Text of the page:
I looked again. They were Arellian… but not. Hair sprouted where it should not have. Wrinkles in the skin – like the sort Syl had a few of on her forehead – were pervasive on some of the faces. What had happened to these Arellians to make them this way?

How could this be?!

I clenched my hands on my chair. I breathed deeply.

It was almost as though these Arellians were… older.

Ur’tnu had been correct.

He had been correct; we could live on. We could live on past the Mutation. We could live on… here, in the strongholds.

But what would possess these Arellians to abandon their younger selves?

My hearing was beginning to return to me.

‘-must be released soon or else we risk war. Is that a policy which will aid our economic growth? I think not.’

I looked down the table. An Iyr at the leader’s right hand was speaking.

Another interrupted. ‘Then what do you suggest? You forget that they are an important person. They are related to the Itagurinatipilazutinafi – the one responsible for our GMU exit deal. If news travels that we have them, here, then what sort of trade deal can we expect in the future?’

They pounded their fist on the table.

‘None! We can expect no exit deal. All our work over the past three rotations will have been for nothing!’

They look like Arellians, but they do not speak as us. Their nature is that of paranoia, of harm. Who are these Iyr to rule over us?!

The original Iyr countered, ‘I see that we have two real options. Either we release the prisoner, and suffer the consequences, or we keep them where they are until the deal is finalised. As Head of Intergalactic Policy, I favour the former, but-’

‘We release them? Do you truly understand the implications of this? Not only will there be no deal to speak of, but the truth will be revealed to the Arellians. You are talking about the end of a several thousand year tradition!’

I noticed Ve’nua still staring at me, seemingly paying less attention to the debate.

A new Iyr spoke up. ‘Agreed! The Tradition must be preserved at all costs. Our economy depends on it. If we have no intergalactic trade deal as well as no willing manual labour, then we can forget about growth for ten – maybe even hundreds – of rotations!’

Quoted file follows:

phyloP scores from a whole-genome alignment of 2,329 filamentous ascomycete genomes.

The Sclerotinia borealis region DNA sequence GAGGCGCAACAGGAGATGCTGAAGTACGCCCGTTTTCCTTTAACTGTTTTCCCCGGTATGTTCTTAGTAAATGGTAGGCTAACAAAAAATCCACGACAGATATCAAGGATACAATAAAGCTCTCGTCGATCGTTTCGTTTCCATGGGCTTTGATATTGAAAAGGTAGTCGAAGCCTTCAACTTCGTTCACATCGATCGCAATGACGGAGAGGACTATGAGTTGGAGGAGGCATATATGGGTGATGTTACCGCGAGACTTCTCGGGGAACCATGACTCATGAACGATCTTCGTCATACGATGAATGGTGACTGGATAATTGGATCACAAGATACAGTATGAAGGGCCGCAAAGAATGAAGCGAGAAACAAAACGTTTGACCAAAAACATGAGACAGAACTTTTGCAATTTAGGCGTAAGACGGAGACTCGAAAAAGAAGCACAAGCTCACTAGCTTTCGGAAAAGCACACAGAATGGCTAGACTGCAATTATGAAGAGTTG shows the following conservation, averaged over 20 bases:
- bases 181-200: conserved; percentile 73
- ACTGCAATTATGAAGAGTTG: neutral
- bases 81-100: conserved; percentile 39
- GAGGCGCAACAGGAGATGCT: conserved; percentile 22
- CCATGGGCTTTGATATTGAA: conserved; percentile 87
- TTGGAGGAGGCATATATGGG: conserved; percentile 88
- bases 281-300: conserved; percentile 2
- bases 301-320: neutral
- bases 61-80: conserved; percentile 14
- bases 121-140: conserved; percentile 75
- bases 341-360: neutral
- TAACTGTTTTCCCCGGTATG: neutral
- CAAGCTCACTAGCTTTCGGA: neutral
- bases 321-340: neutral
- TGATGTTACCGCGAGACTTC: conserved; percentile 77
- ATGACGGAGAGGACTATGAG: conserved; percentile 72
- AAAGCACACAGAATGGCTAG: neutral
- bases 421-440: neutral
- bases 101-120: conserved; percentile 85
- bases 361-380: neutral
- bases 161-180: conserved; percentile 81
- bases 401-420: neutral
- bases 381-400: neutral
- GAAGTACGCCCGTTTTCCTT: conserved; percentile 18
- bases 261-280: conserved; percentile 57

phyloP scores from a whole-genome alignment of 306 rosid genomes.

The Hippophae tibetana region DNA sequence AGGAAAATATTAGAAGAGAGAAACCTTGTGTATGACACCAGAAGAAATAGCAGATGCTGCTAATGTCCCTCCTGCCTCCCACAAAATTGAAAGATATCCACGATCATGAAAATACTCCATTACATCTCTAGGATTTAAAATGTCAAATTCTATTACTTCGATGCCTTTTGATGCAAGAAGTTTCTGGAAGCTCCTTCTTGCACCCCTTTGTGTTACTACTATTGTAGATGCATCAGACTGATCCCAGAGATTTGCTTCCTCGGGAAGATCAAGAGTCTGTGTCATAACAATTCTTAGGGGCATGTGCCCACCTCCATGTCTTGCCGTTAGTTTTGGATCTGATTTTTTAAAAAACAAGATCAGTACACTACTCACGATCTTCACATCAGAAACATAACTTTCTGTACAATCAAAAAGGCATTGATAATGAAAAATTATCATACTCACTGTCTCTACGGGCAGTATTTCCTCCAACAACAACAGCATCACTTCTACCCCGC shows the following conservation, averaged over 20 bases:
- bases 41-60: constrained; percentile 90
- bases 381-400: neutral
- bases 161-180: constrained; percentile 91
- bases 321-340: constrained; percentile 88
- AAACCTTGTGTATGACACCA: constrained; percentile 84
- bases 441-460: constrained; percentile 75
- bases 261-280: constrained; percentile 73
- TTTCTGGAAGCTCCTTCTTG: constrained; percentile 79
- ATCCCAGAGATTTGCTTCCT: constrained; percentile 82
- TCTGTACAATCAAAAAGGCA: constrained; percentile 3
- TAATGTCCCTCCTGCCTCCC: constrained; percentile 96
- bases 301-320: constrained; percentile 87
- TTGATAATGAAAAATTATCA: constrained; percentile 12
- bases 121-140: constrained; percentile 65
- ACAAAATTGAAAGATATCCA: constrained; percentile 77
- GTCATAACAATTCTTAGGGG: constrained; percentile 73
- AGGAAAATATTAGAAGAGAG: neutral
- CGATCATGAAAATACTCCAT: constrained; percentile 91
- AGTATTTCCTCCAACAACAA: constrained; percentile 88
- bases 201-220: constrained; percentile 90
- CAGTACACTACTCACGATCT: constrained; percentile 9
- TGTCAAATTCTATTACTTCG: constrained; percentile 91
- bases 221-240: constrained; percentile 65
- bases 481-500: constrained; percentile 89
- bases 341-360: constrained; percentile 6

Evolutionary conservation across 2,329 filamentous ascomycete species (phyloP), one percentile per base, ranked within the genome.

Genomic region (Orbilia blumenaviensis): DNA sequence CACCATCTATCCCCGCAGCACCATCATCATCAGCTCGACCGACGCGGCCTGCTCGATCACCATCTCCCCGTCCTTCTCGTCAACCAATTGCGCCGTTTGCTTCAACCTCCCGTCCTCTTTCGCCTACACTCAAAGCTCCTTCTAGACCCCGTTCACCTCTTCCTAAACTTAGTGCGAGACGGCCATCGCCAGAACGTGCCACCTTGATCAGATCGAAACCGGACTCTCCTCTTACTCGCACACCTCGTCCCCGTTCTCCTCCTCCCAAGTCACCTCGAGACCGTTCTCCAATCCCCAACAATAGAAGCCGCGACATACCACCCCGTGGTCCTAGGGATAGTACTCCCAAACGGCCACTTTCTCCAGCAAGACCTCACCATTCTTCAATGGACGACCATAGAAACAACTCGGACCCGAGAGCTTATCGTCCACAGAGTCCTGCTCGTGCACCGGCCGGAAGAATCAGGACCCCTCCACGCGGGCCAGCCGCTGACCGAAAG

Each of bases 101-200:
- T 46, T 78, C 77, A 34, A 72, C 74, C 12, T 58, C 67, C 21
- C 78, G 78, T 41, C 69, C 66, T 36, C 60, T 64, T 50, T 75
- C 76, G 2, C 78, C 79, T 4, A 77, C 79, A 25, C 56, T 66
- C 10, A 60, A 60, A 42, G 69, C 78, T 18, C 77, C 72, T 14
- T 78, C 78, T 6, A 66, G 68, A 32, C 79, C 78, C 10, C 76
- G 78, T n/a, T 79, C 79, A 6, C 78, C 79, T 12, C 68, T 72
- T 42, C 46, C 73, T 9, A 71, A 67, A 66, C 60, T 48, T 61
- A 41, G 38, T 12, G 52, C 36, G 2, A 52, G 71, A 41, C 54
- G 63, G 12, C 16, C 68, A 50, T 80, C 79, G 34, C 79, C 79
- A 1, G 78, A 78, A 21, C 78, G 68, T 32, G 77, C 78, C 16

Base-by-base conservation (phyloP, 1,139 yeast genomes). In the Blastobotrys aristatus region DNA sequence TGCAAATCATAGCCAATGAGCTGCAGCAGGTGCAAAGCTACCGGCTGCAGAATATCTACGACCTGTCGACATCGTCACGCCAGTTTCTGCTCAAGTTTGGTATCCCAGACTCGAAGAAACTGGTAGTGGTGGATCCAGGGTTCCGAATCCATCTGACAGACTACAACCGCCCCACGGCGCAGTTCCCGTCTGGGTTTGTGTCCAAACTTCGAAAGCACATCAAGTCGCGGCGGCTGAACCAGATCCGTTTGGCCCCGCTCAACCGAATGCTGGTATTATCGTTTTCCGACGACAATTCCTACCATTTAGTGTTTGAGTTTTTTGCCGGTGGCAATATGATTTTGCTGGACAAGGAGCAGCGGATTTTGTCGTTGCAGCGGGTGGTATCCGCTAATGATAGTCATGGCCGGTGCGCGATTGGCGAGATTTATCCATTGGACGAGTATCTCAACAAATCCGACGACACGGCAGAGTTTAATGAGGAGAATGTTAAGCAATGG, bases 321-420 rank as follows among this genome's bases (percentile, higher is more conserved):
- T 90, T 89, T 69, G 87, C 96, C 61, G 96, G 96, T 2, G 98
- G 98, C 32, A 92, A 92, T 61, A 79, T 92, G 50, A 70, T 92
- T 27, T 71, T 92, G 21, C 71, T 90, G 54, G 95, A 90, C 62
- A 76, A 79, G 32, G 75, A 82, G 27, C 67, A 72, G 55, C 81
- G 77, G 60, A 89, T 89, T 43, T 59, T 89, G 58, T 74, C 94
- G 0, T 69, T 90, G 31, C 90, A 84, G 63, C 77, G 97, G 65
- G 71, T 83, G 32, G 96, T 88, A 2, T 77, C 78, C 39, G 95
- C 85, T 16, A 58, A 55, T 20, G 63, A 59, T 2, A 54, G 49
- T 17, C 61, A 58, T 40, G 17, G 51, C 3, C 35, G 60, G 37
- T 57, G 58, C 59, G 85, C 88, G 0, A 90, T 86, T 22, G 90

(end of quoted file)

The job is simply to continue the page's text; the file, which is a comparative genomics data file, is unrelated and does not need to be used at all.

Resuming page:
Ve’nua, only now looking away from me, spoke up. ‘There is… a third option.’

All heads turned to them. There was a silence, even from the leader and their enraged right hand Iyr.

‘They could be disposed of. Quietly. Nobody would ever know that we were involved.’

What? How dare they speak this way – deciding who lives and who dies.

I could feel my heart beat surging again.

Even the rest of the Iyr remained silent. Equally, however, none immediately voiced an opposition to this idea.

Ve’nua continued, ‘What is one life versus the quality of life of our whole civilisation? It is nothing.’

Some of the Iyr began to murmur an agreement.

I tried to keep my breathing consistent, but the anger was limiting my ability to do so.

‘You are correct,’ another spoke. ‘We should dispose of her.’

More murmuring.

Someone thumped the table.

‘No!’

I looked around to which attendee had done it.

Strangely, however, everyone was now looking at me.

Oh.

It was… me, who did that.

‘Do you have something to add?’ the leader asked.

I paused. Even I knew that my pause was for a moment too long. The stare from the suspicious Iyr across the table only confirmed this.

‘We are a proud species!’ I gambled. ‘We have evolved! We no longer need rely on the… pathetic Arellians.’

Was I overdoing it?

With the drums reverberating around my mind, it was hard to sound these sentences out before I committed them to speech.

A pause.

Soon, the leader spoke once more, this time with a tone of resignation. ‘Perhaps you are right.’

Still there was silence.

‘We shall return to this conversation tomorrow. I think there is value in each of us spending the night pondering this issue.’

As they rose, the rest of the table did too. The meeting was over. I had survived it.

I headed for the door – with as much speed as my cover would grant me – and felt Ve’nua’s stare follow me as I went.

A clear vision of the next hour formed in my mind. I would break Syl and the prisoner free. We would then, together, broadcast the truth to the world. I would do this no matter the cost.

Bonus Content: Diary Excerpt 2 – “Crowdfunding For Deaths”